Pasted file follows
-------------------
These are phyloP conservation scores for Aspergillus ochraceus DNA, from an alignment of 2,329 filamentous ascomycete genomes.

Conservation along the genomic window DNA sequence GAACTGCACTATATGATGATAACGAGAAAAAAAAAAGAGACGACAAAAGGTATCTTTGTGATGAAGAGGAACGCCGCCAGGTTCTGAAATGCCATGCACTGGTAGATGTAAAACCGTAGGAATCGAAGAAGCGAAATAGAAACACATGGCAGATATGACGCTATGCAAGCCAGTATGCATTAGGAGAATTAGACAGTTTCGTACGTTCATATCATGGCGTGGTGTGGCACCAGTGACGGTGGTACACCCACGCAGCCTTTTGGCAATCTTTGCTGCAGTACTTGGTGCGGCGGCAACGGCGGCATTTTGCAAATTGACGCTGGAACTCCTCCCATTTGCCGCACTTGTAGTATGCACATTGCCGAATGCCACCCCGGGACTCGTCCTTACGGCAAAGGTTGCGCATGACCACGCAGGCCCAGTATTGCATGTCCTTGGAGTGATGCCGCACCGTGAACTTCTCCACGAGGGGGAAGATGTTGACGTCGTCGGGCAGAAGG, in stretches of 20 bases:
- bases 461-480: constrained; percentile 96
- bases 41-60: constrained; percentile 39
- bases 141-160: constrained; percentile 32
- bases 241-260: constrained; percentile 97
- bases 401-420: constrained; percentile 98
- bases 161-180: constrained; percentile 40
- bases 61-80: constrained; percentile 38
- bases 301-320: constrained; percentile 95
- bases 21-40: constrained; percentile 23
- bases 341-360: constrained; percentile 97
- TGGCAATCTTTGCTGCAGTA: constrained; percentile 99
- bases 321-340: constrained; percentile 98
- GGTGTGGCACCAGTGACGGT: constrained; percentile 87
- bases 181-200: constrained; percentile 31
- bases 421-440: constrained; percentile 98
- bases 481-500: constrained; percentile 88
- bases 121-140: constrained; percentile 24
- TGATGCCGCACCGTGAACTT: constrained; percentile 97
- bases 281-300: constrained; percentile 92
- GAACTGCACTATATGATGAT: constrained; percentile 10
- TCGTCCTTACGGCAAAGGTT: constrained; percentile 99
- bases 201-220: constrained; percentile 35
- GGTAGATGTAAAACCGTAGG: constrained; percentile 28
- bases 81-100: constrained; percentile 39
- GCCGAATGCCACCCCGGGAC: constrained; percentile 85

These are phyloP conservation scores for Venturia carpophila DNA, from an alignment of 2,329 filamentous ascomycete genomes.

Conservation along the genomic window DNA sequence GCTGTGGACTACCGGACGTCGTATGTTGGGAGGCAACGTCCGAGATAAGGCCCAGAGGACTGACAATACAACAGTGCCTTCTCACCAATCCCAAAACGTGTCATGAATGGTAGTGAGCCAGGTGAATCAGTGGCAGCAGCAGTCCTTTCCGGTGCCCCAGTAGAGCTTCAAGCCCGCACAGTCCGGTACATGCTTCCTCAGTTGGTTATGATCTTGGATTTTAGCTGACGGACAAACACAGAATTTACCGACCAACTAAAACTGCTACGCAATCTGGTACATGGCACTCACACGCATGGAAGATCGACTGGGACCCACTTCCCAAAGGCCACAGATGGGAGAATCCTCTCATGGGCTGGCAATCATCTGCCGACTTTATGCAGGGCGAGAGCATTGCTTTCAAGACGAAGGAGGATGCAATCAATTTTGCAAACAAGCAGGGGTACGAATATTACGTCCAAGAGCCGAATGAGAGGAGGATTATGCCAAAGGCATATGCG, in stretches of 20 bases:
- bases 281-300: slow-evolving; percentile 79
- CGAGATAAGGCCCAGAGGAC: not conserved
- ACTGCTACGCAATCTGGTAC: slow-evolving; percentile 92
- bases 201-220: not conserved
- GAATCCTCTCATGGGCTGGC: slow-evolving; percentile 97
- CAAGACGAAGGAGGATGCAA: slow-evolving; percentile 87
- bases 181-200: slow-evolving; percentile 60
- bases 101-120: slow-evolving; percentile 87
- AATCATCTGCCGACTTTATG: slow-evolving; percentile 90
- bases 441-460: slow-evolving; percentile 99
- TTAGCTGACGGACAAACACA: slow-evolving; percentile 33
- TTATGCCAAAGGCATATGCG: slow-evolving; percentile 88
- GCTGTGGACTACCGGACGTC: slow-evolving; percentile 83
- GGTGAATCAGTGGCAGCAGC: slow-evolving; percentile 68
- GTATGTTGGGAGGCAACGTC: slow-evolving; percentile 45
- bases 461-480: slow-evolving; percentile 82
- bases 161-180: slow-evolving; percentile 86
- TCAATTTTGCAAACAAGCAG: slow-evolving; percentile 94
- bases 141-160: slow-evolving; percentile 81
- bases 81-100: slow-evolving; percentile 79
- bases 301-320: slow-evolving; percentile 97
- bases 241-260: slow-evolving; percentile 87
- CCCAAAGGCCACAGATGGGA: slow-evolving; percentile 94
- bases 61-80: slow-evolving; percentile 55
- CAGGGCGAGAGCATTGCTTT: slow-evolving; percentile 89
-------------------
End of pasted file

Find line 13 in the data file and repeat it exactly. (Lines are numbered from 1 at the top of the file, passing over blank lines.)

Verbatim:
- TGGCAATCTTTGCTGCAGTA: constrained; percentile 99